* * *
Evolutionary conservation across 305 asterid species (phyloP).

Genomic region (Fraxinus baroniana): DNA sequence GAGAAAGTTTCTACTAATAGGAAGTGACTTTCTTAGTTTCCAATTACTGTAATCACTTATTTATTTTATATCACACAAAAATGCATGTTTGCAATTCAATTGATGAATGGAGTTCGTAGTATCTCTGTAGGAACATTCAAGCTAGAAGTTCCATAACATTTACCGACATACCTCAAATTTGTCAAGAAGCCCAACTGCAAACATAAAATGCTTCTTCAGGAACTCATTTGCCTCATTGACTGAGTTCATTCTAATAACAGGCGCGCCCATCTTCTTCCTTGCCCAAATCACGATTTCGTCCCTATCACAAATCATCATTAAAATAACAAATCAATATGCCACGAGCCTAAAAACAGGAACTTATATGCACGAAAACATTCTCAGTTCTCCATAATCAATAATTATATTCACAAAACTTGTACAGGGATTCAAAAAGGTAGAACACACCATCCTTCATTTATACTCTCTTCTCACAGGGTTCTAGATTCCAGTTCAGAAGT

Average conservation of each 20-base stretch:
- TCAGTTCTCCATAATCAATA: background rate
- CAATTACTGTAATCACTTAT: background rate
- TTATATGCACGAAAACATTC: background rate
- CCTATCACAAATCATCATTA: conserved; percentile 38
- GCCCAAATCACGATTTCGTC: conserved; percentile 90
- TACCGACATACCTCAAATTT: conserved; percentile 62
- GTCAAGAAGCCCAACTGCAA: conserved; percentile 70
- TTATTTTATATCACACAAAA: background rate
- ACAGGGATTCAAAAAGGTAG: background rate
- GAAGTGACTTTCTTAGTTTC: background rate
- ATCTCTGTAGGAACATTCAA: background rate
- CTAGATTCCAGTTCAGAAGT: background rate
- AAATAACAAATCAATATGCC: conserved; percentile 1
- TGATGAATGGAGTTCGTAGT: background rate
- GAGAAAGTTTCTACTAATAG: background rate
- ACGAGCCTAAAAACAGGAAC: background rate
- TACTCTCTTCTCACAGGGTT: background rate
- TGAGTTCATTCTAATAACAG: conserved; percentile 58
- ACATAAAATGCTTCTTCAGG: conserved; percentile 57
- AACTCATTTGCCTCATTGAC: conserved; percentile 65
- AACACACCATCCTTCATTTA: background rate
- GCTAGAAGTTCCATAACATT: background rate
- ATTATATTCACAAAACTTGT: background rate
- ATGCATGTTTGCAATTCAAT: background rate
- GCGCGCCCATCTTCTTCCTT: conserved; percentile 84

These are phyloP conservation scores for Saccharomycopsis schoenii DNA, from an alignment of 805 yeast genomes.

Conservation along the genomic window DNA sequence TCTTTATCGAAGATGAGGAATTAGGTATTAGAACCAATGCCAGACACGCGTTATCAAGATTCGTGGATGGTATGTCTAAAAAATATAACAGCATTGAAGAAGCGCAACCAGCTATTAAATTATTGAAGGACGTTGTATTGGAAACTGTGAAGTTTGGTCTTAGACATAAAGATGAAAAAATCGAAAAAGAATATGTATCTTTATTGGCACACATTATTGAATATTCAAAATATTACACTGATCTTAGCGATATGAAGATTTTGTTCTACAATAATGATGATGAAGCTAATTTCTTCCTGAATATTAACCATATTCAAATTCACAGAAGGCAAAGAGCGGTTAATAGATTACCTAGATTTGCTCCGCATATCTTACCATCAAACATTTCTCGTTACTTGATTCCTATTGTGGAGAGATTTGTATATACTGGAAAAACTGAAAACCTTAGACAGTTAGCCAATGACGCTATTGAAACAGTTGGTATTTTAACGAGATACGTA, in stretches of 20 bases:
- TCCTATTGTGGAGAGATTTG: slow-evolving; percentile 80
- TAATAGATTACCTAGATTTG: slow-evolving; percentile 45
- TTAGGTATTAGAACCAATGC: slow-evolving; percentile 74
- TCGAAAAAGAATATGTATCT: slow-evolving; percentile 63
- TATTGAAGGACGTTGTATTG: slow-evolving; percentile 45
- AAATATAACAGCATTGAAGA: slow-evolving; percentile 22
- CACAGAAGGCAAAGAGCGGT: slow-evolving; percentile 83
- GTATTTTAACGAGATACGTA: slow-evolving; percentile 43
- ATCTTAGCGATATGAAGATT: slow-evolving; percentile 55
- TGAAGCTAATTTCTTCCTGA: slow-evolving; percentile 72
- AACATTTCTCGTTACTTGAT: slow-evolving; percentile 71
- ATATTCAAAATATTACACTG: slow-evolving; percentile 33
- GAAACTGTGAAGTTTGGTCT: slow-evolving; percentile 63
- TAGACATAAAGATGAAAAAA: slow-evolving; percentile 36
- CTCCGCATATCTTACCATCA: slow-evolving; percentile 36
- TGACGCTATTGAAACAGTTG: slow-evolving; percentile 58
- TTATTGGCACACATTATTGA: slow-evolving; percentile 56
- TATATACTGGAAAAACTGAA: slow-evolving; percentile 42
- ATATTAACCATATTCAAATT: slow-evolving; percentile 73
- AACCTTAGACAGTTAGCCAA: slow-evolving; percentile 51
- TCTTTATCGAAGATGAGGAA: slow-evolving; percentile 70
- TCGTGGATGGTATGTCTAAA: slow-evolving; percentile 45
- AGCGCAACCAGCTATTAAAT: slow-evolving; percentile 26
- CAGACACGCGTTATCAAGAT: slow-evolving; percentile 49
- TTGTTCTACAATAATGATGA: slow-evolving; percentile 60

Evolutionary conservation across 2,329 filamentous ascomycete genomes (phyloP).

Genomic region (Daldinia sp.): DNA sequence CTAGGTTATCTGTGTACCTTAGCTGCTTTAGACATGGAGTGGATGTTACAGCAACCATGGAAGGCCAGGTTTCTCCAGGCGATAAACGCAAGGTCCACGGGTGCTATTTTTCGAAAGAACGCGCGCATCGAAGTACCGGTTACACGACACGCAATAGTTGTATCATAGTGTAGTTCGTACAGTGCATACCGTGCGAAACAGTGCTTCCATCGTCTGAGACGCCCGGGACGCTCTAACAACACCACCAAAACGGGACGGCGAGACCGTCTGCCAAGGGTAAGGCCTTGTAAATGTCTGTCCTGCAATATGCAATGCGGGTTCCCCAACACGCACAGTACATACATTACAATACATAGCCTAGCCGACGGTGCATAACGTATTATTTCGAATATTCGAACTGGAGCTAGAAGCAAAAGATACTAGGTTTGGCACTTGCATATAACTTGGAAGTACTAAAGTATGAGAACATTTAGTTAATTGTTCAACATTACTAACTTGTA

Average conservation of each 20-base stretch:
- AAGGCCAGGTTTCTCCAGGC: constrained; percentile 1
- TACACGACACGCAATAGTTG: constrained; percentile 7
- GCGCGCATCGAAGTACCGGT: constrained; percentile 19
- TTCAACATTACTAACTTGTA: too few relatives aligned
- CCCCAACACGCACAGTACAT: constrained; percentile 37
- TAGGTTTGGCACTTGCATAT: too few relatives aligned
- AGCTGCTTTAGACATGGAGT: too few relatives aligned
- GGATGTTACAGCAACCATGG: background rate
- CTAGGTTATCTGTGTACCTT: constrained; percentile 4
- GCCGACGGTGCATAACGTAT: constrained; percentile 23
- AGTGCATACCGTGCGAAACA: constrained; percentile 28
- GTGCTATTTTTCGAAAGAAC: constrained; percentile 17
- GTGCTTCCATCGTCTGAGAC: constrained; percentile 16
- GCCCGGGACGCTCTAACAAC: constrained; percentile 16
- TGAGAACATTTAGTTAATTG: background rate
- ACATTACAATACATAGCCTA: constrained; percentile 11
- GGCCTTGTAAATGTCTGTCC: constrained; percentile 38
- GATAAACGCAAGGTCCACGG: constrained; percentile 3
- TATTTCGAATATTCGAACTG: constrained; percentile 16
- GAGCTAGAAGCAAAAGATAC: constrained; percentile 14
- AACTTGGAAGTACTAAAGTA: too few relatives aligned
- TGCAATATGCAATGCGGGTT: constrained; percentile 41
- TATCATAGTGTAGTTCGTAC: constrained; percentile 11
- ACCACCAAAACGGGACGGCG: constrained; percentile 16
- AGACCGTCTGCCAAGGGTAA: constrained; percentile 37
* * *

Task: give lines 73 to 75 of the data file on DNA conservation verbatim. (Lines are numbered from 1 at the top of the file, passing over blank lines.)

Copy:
- TGAGAACATTTAGTTAATTG: background rate
- ACATTACAATACATAGCCTA: constrained; percentile 11
- GGCCTTGTAAATGTCTGTCC: constrained; percentile 38